Haiku Masters in Matsuyama
Haiku Masters in Matsuyama
Adapted into an English format, haiku, Japan’s short, 17-syllable poetic form, is growing in popularity around the world. Matsuyama in Ehime, Shikoku, brands itself as “The world capital of haiku culture”. Matsuyama has long been a city of poetry. The feudal lord of Matsuyama was a devotee and patron of poetry, and from the Edo period onward, the city has been particularly associated with haiku. Matsuyama encompasses mountains, valleys, rivers and coastlines where the seasons are reflected in everything around you. Each haiku requires a seasonal reference, and in this regard, the natural environment of Matsuyama offers an embarrassment of riches.
Matsuyama was home to the renowned haiku poet Masaoka Shiki who modernized the form, in addition to introducing baseball to Japan. Shiki has two museums dedicated to him, the grandiose Shiki Memorial Museum next to Dogo Park, and the humbler Shikido Museum near Matsuyama City Station.
Other haiku poets who lived in Matsuyama were Kurita Chodo who built the pretty hermitage Koshin-an, and the drunken mendicant Taneda Santoka, who lived at Isso-an. The places where they composed their poems remain oases of stillness and reflection despite the bustling city around them.
Haiku are part of the fabric of Matsuyama, literally. Many of its streets are lined with stones which are carved with haiku. As you climb the steps to Matsuyama Shrine, you pass more of these stones. Kashima Island is ringed with haiku monuments. Of more immediate interest to practicing haikuists are the haiku post boxes that have been thoughtfully placed around Matsuyama. There are about 90 of them. You have to be alert to spot them, because they’re all different—the one in JR Matsuyama Station is made of bamboo. Around Dogo Onsen, there’s one built into the Honkan, and another near the foot spa is made of stone. But all of them have a little box of forms where you can write your haiku, with your name and address. Rest assured that posting a haiku isn’t like putting a message in a bottle and throwing it into the sea. Each haiku is read by a panel of haikuists, and the best of the best are published on Matsuyama City’s website, and in the Ehime Shinbun newspaper.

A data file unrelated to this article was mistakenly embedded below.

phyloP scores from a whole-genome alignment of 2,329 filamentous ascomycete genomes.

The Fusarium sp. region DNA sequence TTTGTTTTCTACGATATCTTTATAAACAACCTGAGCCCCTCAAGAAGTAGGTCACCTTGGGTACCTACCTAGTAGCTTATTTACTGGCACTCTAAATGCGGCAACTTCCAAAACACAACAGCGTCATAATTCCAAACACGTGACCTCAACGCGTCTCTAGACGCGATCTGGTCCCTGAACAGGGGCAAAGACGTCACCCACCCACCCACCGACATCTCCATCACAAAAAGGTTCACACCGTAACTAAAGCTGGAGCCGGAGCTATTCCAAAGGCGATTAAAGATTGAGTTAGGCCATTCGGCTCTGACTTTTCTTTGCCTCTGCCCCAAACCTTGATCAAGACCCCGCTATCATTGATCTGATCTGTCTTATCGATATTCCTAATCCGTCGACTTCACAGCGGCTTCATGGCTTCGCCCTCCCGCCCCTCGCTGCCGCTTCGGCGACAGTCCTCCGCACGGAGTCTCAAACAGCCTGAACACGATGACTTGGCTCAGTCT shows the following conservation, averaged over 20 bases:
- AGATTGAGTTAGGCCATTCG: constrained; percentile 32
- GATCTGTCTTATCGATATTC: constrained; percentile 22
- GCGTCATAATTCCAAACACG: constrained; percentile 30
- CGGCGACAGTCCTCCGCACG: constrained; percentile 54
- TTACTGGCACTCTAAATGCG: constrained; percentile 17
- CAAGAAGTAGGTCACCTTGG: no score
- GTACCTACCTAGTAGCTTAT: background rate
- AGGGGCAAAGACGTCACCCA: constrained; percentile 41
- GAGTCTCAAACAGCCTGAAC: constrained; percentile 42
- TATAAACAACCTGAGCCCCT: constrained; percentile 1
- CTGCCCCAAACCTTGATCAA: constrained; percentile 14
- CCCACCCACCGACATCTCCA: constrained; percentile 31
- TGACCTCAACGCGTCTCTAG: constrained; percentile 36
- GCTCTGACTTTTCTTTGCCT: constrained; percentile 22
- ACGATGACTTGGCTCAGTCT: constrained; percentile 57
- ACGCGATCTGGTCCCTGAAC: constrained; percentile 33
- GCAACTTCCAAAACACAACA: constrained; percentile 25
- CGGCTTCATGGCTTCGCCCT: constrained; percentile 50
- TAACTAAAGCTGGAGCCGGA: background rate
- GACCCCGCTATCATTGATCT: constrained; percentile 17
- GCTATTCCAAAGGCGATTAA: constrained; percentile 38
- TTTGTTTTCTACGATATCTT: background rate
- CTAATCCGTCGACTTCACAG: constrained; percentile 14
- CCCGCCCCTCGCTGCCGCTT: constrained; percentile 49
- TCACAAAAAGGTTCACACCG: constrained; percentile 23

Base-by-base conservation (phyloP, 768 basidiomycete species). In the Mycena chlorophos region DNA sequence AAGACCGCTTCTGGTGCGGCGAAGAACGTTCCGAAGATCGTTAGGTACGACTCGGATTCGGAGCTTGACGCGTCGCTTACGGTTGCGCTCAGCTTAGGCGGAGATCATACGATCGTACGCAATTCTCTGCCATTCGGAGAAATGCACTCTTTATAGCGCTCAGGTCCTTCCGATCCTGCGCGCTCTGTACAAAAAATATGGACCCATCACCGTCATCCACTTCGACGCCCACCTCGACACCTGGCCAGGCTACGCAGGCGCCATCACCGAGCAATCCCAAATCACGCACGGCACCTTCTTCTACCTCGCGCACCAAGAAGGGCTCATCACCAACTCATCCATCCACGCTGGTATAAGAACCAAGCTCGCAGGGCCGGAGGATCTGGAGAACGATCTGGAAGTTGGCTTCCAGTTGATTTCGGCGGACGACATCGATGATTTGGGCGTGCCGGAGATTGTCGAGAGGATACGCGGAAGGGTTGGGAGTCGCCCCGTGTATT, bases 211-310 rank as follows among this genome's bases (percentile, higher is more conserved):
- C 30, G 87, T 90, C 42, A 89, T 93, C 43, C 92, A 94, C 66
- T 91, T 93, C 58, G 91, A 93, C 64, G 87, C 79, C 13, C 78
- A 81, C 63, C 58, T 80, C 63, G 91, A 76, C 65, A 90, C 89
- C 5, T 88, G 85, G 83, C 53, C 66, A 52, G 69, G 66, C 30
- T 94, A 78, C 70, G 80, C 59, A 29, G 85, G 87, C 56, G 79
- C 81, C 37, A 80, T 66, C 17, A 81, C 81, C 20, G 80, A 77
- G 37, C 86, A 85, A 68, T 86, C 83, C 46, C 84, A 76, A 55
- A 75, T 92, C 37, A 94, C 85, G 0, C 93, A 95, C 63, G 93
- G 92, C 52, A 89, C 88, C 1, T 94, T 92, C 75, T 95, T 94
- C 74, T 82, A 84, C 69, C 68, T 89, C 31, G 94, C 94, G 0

When you compose a haiku in English, there’s no need to adhere too strictly to the 5-7-5 pattern, which doesn’t necessarily work in English. As long as your poem is short and seasonal, all but the most grotesque pedants will recognize it as a haiku. And today, haiku have been brought further up to date by combining the little poems with photography – the photo haiku!
Now is an excellent time to visit the world capital of haiku culture, because national broadcaster NHK is presenting Haiku Masters, Connecting the World through Photo Haiku, a star-studded talk show in Matsuyama where you can learn everything there is to know about photo haiku. The show features the line-up of haiku experts who appear in NHK World’s popular Haiku Masters TV series. The event will be held in the Shiki Memorial Museum next to Dogo Park on July 24 (Sunday), from 14:00 to 16:15. Entry is free of charge. The discussion will be in English and Japanese, with translation.